Vietnam Fellowship to Enhance Global Understanding

May 9 – June 1, 2014 (tentative)

Led by John Dirkx with a Vietnamese COE graduate student. 

The purpose of this study tour is to provide participants with an opportunity to learn more about the educational structures and processes of education in Vietnam, the cultural, economic, and political contexts in which these structures and processes are embedded, and the efforts at educational reform that characterize the current educational landscape in the country. Our focus will include institutions representing primary, lower secondary and upper secondary education, as well as community colleges, universities, and vocational centers.

The country is made up of three, relatively distinct cultural regions, with distinctive ethnic minority groups in each region. Therefore, our goal is to visit selected educational institutions and agencies in all three areas of the country. In addition, the study tour will focus on key cultural characteristics within each of these regions that illuminate the rich and deeply traditional nature of Vietnamese society and its minority ethnic groups.

Projected academic outcomes and benefits. Participants of this study tour will:

1) Become familiar with the overall educational system – from primary school to graduate and professional schools – within Vietnam;

2) Describe key projects or efforts at the primary, secondary, and postsecondary levels to improve administrative and instructional capacity within the country’s educational institutions;

3) Discuss challenges the country faces in relying on and integrating western forms of technical assistance and ways of knowing within a deeply traditional, Confucianist culture; 

4) Further develop their intercultural awareness and competence.

Rationale for country and universities.  Vietnam is a rapidly developing country. Over the last 20 years, the government has placed increasing emphasis on the expansion and improvement of its educational systems and institutions. For this reason, Vietnam represents an exciting context for studying organizational change in education and administrative and instructional capacity building. These efforts at capacity building have focused on providing additional access by developing schools and creating more community colleges and universities. For example, the community college system in Vietnam is less than 20 years old. Well-established but smaller universities have, within this same time frame, been amalgamated into larger universities, inservice education centers have been transformed into community colleges, and community colleges into polytechnics and universities. In addition, considerable emphasis is being placed on enhancing the knowledge and skills of educational administrators, teachers, and faculty members. In particular, the improvement of teaching and learning within the country has focused on creating educational environments at all levels that foster more active, engaged, and contextual forms of learning among students, challenging long-held beliefs and traditions within their society about the roles of teachers and learners in educational institutions, the nature of knowledge, and how one comes to know. The country has also actively sought international partnerships to help address the educational needs created by these dramatic transformations.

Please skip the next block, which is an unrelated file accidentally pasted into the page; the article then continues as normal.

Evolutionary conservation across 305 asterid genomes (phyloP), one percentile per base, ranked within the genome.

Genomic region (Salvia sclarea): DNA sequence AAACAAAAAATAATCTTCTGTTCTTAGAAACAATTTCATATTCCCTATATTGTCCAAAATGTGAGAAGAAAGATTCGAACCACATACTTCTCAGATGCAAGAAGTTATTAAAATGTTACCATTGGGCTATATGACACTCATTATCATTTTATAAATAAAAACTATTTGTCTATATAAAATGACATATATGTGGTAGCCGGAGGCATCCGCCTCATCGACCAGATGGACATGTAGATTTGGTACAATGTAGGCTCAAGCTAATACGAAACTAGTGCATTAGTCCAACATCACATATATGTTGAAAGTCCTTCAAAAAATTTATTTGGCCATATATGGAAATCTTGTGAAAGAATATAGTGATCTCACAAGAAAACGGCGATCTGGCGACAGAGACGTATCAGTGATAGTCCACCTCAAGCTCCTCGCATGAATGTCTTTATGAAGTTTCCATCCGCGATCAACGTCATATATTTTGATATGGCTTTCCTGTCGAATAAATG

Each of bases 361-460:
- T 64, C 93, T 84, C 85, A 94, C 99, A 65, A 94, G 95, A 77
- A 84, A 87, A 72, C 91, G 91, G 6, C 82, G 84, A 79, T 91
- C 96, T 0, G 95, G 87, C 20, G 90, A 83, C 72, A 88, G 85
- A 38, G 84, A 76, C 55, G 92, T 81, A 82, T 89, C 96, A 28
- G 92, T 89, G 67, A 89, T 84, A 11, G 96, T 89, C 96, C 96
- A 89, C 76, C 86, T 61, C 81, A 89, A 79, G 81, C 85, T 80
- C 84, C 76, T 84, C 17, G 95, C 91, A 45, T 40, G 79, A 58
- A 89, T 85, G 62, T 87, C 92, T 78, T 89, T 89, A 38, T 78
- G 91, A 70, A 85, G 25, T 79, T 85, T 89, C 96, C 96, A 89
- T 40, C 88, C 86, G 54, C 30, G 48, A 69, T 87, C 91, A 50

MSU has had a long presence in Vietnam, particularly within the Mekong Delta and with Can Tho University. The faculty leader has made many visits to Vietnam, including two prior COE study tours. He has working relationships with administrators and faculty at several universities and community colleges in the country, particularly in the South. MSU also has several graduates of masters and doctoral programs who are working in different parts of Vietnam and who will provide assistance to our visit.

Can Tho University will serve as the primary host institution and will help us with identifying additional contacts within the different regions we will be studying. We expect, however, to visit several primary schools, secondary schools, vocational centers, community colleges, and universities across the country. Participants will talk with government officials, administrators, teachers, and students, and to the extent possible, observe classroom instruction. Participants will be expected to gather data on the organizational and capacity building efforts evident in these different regions and schools, with some focusing on primary and secondary schools, while others will focus on postsecondary institutions. The tour will begin in Hanoi in the North and we will progress to Can Tho in the South and conclude in Ho Chi Minh City. Participants will get together in Can Tho to review and discuss what they have learned, and to organize presentations that they will make to faculty and administrators at Can Tho University and Vietnam National University in Ho Chi Minh City.